So my wife and I are taking the plunge into house buying. We've read a ton of materials, and took a home buying 101 course to familiarize ourselves with process, but beyond that one pearls of wisdom do you have that could help me through this process?

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1. Do it; it's a good idea.
2. Have a house inspection, to watch for nasty surprises. May need to include a radon test.
3. Get a big enough down payment you don't have to pay for the mortgage company's insurance against your default; I think that's 20%?
4. Points are a bet that interest rates won't go down significantly (1/2% or so) after you finance. But even if they look low, they just might. I wasted money on points.
5. The amount you'll pay total (counting interest) is huge; don't be too shocked! An extra payment a year can reduce the cost a great deal.
Great advice from Will. I would add -
1. Shop around to get the best mortgage rate. This includes being careful of extra fees lenders will try to stick you with. You may get a great rate only to find extra fees attached to it. Read the fine print.
2. Don't use Billy Bob for a home inspector. Some states don't require them to be licensed. You might end up with a handyman out there. Check their references.
3. 20% downpayment is usually the minimum to avoid the mortage premium insurance (MPI).
4. Great advice above on the extra payment a year. You can easily knock off several years of payments if you keep it up.
5. Get several appraisals for the value of the house. Don't over pay. Be careful of appraisers that are friends with lenders. I found this out the hard way.
6. Negotiate to the fullest. This is a buyer's market. If you aren't comfortable with the deal. Walk away. Give it a day or five. The sellers will more than likely be willing to re-negotiate unless there are several people trying to but the house.
7. Try to get the sellers to pay some of your closing costs.
8. Definitely have them pay for any necessary repairs.
9. I'm sure you've heard this a million times - Location. Location. Location. Think long term. You may think today that you'll stay in the house for a long time but something may happen (job change, etc.) that you may want to relocate. If you buy in a bad location, now you have to find someone to take it off your hands. Busy street? Train horns nearby? Fire Station across the steet? It's all about the location.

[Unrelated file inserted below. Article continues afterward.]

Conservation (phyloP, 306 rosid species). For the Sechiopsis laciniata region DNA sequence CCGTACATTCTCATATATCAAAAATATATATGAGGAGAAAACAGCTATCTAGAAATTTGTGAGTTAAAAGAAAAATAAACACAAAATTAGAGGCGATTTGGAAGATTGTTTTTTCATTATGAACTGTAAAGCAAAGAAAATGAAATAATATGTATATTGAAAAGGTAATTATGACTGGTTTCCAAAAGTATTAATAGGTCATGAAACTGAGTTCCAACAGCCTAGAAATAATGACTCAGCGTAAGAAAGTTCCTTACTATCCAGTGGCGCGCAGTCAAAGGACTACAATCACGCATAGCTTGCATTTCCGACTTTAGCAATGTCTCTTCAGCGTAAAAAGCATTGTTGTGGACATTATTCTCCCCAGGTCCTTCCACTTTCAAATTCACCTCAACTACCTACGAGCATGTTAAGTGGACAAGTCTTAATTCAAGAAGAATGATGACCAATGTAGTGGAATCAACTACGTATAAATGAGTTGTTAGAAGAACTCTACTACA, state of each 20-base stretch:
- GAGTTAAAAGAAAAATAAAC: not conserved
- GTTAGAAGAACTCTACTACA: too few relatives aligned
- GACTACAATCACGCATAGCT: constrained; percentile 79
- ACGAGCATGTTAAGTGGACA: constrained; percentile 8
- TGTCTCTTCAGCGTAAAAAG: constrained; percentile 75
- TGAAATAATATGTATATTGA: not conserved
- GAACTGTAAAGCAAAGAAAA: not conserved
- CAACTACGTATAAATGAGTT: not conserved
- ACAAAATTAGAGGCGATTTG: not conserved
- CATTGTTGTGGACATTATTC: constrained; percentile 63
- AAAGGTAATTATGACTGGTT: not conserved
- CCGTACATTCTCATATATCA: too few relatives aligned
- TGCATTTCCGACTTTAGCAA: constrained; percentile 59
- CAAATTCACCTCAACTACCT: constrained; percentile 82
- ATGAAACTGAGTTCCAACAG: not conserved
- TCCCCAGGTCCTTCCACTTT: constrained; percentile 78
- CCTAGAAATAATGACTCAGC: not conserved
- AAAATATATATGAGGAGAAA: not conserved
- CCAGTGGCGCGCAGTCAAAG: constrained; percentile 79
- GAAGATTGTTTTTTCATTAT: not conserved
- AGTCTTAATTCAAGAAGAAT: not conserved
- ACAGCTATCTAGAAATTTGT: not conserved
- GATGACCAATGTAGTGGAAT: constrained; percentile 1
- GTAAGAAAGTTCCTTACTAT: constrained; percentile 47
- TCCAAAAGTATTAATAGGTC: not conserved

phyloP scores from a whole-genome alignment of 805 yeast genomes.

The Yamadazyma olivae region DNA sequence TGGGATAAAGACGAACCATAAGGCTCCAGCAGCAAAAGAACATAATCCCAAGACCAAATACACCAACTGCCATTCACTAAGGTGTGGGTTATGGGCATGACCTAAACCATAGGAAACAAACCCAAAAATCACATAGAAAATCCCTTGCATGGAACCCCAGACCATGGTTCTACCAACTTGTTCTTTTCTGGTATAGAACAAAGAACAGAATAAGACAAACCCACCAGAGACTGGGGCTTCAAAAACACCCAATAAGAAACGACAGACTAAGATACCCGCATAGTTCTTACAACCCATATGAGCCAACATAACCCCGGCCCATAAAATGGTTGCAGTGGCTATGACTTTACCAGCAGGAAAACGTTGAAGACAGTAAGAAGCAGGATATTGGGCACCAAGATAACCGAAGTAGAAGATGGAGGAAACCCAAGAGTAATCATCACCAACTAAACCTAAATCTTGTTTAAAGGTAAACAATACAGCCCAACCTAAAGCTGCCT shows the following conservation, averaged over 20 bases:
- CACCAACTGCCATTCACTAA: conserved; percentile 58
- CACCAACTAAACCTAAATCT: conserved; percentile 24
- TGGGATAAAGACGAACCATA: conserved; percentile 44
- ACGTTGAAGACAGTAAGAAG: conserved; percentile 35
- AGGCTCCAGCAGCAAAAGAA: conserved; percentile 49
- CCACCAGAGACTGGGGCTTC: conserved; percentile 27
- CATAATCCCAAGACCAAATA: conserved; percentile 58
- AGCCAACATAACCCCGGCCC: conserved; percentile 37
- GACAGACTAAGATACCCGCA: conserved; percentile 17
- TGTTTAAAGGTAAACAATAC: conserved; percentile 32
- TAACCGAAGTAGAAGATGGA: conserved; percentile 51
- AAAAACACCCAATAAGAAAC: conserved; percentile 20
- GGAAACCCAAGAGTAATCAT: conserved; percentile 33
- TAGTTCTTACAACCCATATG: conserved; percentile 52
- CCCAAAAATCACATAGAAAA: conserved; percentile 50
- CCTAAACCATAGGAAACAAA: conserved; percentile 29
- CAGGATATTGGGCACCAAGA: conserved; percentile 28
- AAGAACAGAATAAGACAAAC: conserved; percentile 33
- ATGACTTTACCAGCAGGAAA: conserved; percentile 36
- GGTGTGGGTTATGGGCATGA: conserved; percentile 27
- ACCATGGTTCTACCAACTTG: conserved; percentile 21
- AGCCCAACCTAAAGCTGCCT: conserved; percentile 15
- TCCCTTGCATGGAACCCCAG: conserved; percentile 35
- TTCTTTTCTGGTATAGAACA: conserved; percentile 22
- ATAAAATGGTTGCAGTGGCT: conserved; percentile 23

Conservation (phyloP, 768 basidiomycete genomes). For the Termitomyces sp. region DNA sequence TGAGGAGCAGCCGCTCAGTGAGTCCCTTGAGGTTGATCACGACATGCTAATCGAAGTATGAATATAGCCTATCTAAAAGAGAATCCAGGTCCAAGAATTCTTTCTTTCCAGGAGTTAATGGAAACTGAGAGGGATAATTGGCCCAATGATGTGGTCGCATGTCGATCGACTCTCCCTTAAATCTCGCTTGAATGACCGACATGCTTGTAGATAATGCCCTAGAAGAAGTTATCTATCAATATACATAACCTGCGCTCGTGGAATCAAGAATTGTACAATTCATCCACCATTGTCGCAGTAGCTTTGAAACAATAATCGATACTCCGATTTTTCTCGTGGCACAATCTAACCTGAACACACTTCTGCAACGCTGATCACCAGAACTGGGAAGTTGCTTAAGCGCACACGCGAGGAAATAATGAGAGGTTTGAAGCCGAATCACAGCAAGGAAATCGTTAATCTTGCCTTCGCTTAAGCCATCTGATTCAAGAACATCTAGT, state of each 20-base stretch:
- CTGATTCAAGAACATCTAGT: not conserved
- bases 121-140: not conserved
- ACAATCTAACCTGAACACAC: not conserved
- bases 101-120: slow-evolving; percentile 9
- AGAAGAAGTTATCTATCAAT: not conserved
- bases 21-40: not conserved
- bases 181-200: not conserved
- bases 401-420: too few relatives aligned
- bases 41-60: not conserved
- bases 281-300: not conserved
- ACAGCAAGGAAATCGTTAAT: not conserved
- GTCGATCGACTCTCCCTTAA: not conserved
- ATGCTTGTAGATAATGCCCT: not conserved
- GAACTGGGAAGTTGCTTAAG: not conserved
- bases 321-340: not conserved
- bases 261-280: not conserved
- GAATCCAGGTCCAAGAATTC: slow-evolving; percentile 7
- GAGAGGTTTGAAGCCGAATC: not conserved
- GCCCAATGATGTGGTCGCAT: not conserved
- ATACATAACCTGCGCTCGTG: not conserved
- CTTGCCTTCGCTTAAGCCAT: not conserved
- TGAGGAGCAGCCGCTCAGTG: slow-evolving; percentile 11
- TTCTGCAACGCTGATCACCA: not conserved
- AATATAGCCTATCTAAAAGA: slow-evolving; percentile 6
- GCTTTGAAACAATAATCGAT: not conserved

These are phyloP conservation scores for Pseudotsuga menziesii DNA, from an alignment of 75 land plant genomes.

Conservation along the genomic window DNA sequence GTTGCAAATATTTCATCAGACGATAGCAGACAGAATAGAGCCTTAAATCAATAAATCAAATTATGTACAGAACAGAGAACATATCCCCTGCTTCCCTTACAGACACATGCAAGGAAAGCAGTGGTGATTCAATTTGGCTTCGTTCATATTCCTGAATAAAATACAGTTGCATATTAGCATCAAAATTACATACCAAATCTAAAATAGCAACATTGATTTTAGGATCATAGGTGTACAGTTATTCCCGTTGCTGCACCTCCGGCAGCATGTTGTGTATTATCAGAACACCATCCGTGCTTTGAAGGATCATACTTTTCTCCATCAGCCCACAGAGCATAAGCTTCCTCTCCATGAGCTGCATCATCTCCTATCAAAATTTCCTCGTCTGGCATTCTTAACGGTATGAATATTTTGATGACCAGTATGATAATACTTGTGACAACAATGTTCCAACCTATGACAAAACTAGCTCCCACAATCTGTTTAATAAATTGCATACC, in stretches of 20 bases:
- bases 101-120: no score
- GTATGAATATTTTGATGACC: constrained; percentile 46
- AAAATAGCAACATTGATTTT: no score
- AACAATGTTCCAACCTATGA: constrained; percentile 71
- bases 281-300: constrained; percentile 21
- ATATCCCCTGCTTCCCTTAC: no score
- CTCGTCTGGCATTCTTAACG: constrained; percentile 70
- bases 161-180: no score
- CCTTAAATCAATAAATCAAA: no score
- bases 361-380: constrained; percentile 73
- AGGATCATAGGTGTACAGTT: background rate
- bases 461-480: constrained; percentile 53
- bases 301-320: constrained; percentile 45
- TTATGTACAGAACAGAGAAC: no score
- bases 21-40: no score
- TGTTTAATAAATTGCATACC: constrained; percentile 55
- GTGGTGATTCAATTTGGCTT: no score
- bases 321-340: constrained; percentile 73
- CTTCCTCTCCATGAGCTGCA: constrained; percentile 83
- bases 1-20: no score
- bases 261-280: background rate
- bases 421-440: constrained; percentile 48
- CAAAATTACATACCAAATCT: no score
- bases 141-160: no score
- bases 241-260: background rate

Best of luck! Lee
Thanks for the advice fellas. We have ended up looking at roughly 50 homes and settled on a house and just got an offer accepted. We were able to negotiate at 20K below asking, seller to pay 3% at closing, and $3000 in moving expenses. The 20% would have been ideal, but we've got a little one coming and wanted to get into a place in time for the $8K first time home buyers tax credit. But we went with a conventional to avoid the 5 year mandatory PMI with a standard FHA. We are likely walking into about 40K in equity so the five year requirement could really have hurt us. Anyway thanks again for the advice.
Congrats!
I'm on the verge of buying one (whoo-hoo!). My wife told me this morning, We need a lead paint test. Deal-breaker. Which made me think: what else am I forgetting?

Here's what we're doing:
* Home inspection including lead paint test. The house is NEXT DOOR to mine, which passed a radon test, so I don't really think we need the radon test but I am not sure --?
Depending on what part of the country you're in, radon levels can vary greatly within just a few hundred feet. I'd go ahead and do a radon test. The ones you can buy at Home Depot or Lowe's and then send off should be sufficient, just to tell you what the levels are like, and then be sure to check your state EPD or the EPA for what the local levels should be.

Mold tests are good, if anything pops up on the inspection or there are unfinished areas in the home. And check the eaves and attic space for tree rats and signs of them. Furry little bastards are driving me nuts.
I would like to add something about the inspections, don't just hire a home inspecter. You can probably get a plumber, an electriction, and a heat and air specialist to come out really check out what is their specilty in addtion to the home inspecter. Our home inspector missed a lot the little things that an expert in that field would have caught.

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